Christophe Fratin (1801 - 1864) was born in Metz, France on January 1st 1801, the son of a taxidermist. Fratin was a highly competent artist and one of the first of the French sculptors, along with Antoine Louis Barye, to successfully portray animals in bronze. His understanding of animal anatomy as well as their natural actions and poses gives his bronzes a life like realism. Most of his animal subjects appear gaunt with pronounced rib cages which is what they would have look like in their natural environment as opposed to the well fed zoo animals that were modeled by so many artists. Fratin's true understanding of animal anatomy and form came from his early experiences helping his father with his taxidermy business.
Fratin first studied sculpture under Pioche in Metz but became disillusioned with the romantic style of the day and moved to Paris where he studied under the painter and sculptor Gericault. Fratin's animal bronzes were very popular in most European countries as well as America and England during his lifetime. Some of his most favored and collected sculptures are his numerous dancing bears, and dressed animals which are engaged in human activities. Fratin's work was highly romantic in its interpretation without the dramatic and sometimes violent treatment that Barye so successfully portrayed. Fratin executed may wild and domestic animal groups always capturing his subjects in their normal activities such as eating or in flight or motion with their flowing manes and tails. His ability to capture an animal in full flight, or at the exact moment of it's being caught by a predator was unmatched by any artist before or since his time.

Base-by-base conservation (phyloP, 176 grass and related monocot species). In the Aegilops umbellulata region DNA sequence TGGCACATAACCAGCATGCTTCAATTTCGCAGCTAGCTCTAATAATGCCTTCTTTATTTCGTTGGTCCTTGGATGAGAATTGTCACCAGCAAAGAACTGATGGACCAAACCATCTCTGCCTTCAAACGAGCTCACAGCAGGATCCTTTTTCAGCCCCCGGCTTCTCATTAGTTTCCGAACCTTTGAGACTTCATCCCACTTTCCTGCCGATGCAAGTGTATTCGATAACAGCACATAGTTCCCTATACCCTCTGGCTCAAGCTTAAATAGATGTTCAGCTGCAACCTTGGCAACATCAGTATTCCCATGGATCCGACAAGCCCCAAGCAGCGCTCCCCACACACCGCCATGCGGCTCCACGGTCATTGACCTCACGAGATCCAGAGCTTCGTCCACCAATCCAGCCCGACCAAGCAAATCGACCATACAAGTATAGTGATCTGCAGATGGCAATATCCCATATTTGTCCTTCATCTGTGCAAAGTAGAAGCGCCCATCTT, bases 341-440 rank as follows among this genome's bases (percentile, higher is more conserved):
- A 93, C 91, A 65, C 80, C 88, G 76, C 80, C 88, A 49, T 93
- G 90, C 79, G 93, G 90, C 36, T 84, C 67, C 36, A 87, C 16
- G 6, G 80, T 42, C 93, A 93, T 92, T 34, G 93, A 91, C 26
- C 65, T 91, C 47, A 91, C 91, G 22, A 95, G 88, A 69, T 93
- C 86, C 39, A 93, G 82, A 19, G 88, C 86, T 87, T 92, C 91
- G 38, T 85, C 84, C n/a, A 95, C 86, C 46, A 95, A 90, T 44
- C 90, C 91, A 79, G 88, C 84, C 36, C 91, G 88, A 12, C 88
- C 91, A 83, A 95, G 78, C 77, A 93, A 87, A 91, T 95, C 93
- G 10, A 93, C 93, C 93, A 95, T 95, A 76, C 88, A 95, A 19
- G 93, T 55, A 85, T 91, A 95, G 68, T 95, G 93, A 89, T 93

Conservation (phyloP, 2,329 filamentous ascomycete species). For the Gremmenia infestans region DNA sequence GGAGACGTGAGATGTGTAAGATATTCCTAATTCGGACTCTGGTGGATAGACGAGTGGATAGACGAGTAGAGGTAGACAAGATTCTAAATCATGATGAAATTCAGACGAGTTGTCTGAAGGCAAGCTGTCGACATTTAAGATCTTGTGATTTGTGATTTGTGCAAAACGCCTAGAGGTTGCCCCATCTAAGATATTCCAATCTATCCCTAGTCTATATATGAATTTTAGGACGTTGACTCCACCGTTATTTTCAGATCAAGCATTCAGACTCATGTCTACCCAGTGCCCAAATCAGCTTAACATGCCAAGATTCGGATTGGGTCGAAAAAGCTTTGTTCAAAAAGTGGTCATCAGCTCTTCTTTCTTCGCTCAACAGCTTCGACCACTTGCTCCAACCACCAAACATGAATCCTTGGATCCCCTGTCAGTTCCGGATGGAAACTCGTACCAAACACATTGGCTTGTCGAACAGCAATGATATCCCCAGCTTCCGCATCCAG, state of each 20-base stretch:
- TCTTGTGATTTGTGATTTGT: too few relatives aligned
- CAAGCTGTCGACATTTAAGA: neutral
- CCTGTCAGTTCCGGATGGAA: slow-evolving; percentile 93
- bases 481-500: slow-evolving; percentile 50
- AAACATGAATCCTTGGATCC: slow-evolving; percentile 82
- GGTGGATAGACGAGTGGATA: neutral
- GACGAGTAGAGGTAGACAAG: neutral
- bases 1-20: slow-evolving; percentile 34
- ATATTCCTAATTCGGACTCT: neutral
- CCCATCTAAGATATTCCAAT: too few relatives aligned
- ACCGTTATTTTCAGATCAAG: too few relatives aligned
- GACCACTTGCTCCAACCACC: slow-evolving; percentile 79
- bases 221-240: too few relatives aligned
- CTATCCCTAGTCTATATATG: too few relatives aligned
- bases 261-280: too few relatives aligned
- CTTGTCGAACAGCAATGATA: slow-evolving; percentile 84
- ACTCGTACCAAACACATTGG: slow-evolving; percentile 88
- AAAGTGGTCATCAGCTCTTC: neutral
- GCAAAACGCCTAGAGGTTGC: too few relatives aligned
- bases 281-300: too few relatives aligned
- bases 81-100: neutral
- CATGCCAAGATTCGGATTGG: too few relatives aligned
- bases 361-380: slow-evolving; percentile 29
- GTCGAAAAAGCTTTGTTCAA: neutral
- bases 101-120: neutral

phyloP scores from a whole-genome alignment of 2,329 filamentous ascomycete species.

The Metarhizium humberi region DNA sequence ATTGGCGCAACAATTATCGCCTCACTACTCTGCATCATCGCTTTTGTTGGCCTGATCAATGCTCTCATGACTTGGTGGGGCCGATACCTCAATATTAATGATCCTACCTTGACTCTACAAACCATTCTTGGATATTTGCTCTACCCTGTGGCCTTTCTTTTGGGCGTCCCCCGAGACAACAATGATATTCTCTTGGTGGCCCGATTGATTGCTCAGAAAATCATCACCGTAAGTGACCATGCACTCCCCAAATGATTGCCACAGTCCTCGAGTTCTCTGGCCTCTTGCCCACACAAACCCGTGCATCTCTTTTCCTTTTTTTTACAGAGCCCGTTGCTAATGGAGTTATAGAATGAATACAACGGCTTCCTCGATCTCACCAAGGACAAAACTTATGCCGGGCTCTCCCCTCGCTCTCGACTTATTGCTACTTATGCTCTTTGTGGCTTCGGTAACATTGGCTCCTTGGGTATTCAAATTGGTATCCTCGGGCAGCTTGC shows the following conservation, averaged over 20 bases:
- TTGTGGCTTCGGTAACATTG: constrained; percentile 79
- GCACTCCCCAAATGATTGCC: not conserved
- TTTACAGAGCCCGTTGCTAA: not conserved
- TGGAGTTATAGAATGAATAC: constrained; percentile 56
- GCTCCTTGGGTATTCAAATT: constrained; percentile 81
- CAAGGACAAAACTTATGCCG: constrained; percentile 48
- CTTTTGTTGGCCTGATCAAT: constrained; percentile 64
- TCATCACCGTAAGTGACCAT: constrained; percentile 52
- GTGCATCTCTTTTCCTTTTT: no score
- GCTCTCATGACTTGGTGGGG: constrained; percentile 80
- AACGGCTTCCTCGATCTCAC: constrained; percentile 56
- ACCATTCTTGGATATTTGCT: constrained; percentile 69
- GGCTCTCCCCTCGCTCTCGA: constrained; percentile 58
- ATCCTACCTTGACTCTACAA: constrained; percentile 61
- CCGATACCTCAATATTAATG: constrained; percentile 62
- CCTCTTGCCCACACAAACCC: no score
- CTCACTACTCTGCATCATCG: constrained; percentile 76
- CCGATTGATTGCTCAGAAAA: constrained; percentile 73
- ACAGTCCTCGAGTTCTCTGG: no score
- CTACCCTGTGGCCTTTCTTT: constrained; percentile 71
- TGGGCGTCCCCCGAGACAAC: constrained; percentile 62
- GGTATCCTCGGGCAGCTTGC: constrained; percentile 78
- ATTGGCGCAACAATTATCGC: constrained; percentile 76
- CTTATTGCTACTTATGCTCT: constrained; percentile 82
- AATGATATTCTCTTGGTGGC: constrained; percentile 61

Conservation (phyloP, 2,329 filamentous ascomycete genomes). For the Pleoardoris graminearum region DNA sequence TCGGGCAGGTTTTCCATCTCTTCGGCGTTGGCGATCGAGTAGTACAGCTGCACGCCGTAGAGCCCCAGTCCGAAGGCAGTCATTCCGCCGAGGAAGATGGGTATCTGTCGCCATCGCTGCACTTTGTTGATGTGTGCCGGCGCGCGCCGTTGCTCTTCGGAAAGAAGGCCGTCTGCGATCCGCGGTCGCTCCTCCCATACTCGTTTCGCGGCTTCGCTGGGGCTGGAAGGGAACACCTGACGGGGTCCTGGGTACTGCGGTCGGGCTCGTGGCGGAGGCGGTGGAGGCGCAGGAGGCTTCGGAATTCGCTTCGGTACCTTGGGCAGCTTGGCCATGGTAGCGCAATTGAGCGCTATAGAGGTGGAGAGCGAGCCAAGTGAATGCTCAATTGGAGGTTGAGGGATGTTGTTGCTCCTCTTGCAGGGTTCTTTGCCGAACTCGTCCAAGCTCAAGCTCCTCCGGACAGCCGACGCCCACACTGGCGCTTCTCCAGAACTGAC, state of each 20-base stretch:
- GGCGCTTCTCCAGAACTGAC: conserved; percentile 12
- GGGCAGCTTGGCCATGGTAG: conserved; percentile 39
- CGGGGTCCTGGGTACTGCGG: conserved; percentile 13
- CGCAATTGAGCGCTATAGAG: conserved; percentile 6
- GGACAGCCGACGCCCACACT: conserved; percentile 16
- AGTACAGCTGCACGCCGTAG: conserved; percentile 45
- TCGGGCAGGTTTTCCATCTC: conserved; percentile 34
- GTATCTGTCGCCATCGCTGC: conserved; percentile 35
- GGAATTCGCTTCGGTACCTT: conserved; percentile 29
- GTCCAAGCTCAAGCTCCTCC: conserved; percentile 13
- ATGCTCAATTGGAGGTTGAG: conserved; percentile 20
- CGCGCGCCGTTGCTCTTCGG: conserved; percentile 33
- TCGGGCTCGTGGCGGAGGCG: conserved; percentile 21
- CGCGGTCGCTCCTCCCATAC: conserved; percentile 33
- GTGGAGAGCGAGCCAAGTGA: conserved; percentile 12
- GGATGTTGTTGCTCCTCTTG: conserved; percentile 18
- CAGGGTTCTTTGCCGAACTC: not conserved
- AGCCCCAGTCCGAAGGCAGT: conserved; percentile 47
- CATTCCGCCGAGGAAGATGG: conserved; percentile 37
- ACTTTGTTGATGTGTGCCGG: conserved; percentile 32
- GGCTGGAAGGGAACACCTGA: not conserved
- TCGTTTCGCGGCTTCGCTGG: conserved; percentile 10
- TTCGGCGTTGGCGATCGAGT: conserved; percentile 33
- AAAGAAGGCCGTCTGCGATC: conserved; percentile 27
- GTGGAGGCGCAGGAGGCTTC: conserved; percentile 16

Like Barye, several of Fratin's works were refused entry to the Paris Salons in the late 1830s. The juries in charge of entries during that time did not consider this new form of animal sculpture to be worthy subjects for consideration as art. It is not know if this was the reason why Fratin did not exhibit his works at the Salons for the years 1844-1850, but Fratin and Barye both started exhibiting again in 1851. Fratin received several monumental commissions in France as well as other countries, one of which was the Deux Aigles Gardant Leur Proie which is located in New York's Central Park. He cast many of his small bronzes for commercial sales during his lifetime. Being an early Animalier sculptor his works were cast by many foundries throughout his lifetime. Fratin worked very closely with the Paris foundries which produced his bronzes and many of his casts bear his personal stamp which has the "N" in his name reversed. His bronzes were cast by Susse Freres in the 1830s, then by Quesnel until 1847 and finally by Daubire and those examples usually bear their foundry marks and seals. Toward the end of his life in March of 1857 he held an auction of seventy terra cotta models which were purchased by several foundries.
Fratin exhibited at the Paris Salon in the years: 1831-1842 and 1850-1862. He also exhibited at the Great Exhibition in London in 1851. Fratin was active in 46 exhibits of his works during his lifetime.
The bronze sculptures of Christophe Fratin are on permanent display in the following museums:
The Louvre, Paris
The Wallace Collection, London, England
The Peabody Institute, Baltimore, Maryland. USA
The Eisler Collection, Vienna, Austria.
The life of Christophe Fratin is documented in the following books:
Les Animaliers by Jane Horsell (1971)
The Animaliers by James Mackay (1973)
Animals in Bronze by Christopher Payne (1986)
Bronzes of the 19th Century by Pierre Kjellberg (1994)
A Concise History of Bronzes by George Savage (1968)
Dictionnaire des Peintres et Sculpteurs by E. Benezit (1966)
Dictionnaire de Sculpteurs de l'ecole Francaise by Stanaslas Lami (1914)
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